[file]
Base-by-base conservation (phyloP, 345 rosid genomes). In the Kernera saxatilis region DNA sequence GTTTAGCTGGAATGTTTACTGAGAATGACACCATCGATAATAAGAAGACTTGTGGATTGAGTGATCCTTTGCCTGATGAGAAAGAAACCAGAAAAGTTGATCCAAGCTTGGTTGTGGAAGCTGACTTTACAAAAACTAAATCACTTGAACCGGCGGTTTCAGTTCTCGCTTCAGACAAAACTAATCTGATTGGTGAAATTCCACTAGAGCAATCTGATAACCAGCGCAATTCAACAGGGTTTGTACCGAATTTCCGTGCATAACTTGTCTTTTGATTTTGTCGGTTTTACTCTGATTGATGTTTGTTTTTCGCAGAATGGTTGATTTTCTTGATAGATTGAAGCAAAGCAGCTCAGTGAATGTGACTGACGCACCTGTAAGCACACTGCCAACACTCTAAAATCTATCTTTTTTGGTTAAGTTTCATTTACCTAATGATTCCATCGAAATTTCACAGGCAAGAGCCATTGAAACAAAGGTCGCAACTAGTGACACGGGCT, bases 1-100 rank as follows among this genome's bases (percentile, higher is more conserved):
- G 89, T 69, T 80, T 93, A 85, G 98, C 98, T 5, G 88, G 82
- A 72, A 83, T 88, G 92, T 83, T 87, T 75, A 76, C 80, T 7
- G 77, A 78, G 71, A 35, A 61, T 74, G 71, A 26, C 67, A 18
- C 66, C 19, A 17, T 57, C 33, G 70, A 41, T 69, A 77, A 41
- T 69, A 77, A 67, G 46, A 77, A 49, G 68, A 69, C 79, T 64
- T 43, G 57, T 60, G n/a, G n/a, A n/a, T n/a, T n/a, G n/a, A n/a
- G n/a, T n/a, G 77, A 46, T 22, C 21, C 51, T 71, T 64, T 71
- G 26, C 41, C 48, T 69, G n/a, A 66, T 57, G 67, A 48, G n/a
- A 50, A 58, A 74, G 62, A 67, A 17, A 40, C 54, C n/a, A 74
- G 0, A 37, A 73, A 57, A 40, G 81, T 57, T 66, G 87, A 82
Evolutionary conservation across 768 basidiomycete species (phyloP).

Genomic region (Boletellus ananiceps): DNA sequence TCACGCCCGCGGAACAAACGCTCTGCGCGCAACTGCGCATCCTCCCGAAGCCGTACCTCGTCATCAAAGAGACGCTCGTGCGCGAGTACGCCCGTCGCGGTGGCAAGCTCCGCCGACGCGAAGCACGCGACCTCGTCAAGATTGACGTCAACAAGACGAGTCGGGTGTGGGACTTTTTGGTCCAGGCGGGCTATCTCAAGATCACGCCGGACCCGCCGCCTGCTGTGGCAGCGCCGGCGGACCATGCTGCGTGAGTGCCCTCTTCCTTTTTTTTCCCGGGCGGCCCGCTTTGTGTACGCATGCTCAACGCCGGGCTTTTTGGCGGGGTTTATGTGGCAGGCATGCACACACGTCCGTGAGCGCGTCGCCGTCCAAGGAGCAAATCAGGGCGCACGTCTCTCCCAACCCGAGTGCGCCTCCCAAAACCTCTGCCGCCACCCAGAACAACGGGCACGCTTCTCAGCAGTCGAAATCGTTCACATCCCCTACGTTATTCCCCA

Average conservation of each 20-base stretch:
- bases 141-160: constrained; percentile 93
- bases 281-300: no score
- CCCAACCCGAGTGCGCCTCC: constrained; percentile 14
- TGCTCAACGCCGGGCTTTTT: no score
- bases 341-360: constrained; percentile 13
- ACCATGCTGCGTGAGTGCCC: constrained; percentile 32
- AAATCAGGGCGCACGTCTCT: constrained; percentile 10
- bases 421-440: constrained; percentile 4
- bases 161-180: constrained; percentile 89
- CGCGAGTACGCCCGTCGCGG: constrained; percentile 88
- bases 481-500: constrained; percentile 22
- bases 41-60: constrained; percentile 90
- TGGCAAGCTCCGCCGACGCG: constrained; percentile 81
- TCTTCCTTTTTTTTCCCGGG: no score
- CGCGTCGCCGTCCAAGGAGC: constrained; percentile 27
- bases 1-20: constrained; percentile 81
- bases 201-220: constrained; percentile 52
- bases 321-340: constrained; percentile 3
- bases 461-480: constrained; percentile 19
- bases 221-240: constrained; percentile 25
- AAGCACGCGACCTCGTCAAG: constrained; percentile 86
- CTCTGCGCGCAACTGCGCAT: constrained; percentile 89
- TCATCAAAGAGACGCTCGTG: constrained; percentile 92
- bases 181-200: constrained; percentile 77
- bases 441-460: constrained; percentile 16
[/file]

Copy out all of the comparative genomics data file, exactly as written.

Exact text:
Base-by-base conservation (phyloP, 345 rosid genomes). In the Kernera saxatilis region DNA sequence GTTTAGCTGGAATGTTTACTGAGAATGACACCATCGATAATAAGAAGACTTGTGGATTGAGTGATCCTTTGCCTGATGAGAAAGAAACCAGAAAAGTTGATCCAAGCTTGGTTGTGGAAGCTGACTTTACAAAAACTAAATCACTTGAACCGGCGGTTTCAGTTCTCGCTTCAGACAAAACTAATCTGATTGGTGAAATTCCACTAGAGCAATCTGATAACCAGCGCAATTCAACAGGGTTTGTACCGAATTTCCGTGCATAACTTGTCTTTTGATTTTGTCGGTTTTACTCTGATTGATGTTTGTTTTTCGCAGAATGGTTGATTTTCTTGATAGATTGAAGCAAAGCAGCTCAGTGAATGTGACTGACGCACCTGTAAGCACACTGCCAACACTCTAAAATCTATCTTTTTTGGTTAAGTTTCATTTACCTAATGATTCCATCGAAATTTCACAGGCAAGAGCCATTGAAACAAAGGTCGCAACTAGTGACACGGGCT, bases 1-100 rank as follows among this genome's bases (percentile, higher is more conserved):
- G 89, T 69, T 80, T 93, A 85, G 98, C 98, T 5, G 88, G 82
- A 72, A 83, T 88, G 92, T 83, T 87, T 75, A 76, C 80, T 7
- G 77, A 78, G 71, A 35, A 61, T 74, G 71, A 26, C 67, A 18
- C 66, C 19, A 17, T 57, C 33, G 70, A 41, T 69, A 77, A 41
- T 69, A 77, A 67, G 46, A 77, A 49, G 68, A 69, C 79, T 64
- T 43, G 57, T 60, G n/a, G n/a, A n/a, T n/a, T n/a, G n/a, A n/a
- G n/a, T n/a, G 77, A 46, T 22, C 21, C 51, T 71, T 64, T 71
- G 26, C 41, C 48, T 69, G n/a, A 66, T 57, G 67, A 48, G n/a
- A 50, A 58, A 74, G 62, A 67, A 17, A 40, C 54, C n/a, A 74
- G 0, A 37, A 73, A 57, A 40, G 81, T 57, T 66, G 87, A 82
Evolutionary conservation across 768 basidiomycete species (phyloP).

Genomic region (Boletellus ananiceps): DNA sequence TCACGCCCGCGGAACAAACGCTCTGCGCGCAACTGCGCATCCTCCCGAAGCCGTACCTCGTCATCAAAGAGACGCTCGTGCGCGAGTACGCCCGTCGCGGTGGCAAGCTCCGCCGACGCGAAGCACGCGACCTCGTCAAGATTGACGTCAACAAGACGAGTCGGGTGTGGGACTTTTTGGTCCAGGCGGGCTATCTCAAGATCACGCCGGACCCGCCGCCTGCTGTGGCAGCGCCGGCGGACCATGCTGCGTGAGTGCCCTCTTCCTTTTTTTTCCCGGGCGGCCCGCTTTGTGTACGCATGCTCAACGCCGGGCTTTTTGGCGGGGTTTATGTGGCAGGCATGCACACACGTCCGTGAGCGCGTCGCCGTCCAAGGAGCAAATCAGGGCGCACGTCTCTCCCAACCCGAGTGCGCCTCCCAAAACCTCTGCCGCCACCCAGAACAACGGGCACGCTTCTCAGCAGTCGAAATCGTTCACATCCCCTACGTTATTCCCCA

Average conservation of each 20-base stretch:
- bases 141-160: constrained; percentile 93
- bases 281-300: no score
- CCCAACCCGAGTGCGCCTCC: constrained; percentile 14
- TGCTCAACGCCGGGCTTTTT: no score
- bases 341-360: constrained; percentile 13
- ACCATGCTGCGTGAGTGCCC: constrained; percentile 32
- AAATCAGGGCGCACGTCTCT: constrained; percentile 10
- bases 421-440: constrained; percentile 4
- bases 161-180: constrained; percentile 89
- CGCGAGTACGCCCGTCGCGG: constrained; percentile 88
- bases 481-500: constrained; percentile 22
- bases 41-60: constrained; percentile 90
- TGGCAAGCTCCGCCGACGCG: constrained; percentile 81
- TCTTCCTTTTTTTTCCCGGG: no score
- CGCGTCGCCGTCCAAGGAGC: constrained; percentile 27
- bases 1-20: constrained; percentile 81
- bases 201-220: constrained; percentile 52
- bases 321-340: constrained; percentile 3
- bases 461-480: constrained; percentile 19
- bases 221-240: constrained; percentile 25
- AAGCACGCGACCTCGTCAAG: constrained; percentile 86
- CTCTGCGCGCAACTGCGCAT: constrained; percentile 89
- TCATCAAAGAGACGCTCGTG: constrained; percentile 92
- bases 181-200: constrained; percentile 77
- bases 441-460: constrained; percentile 16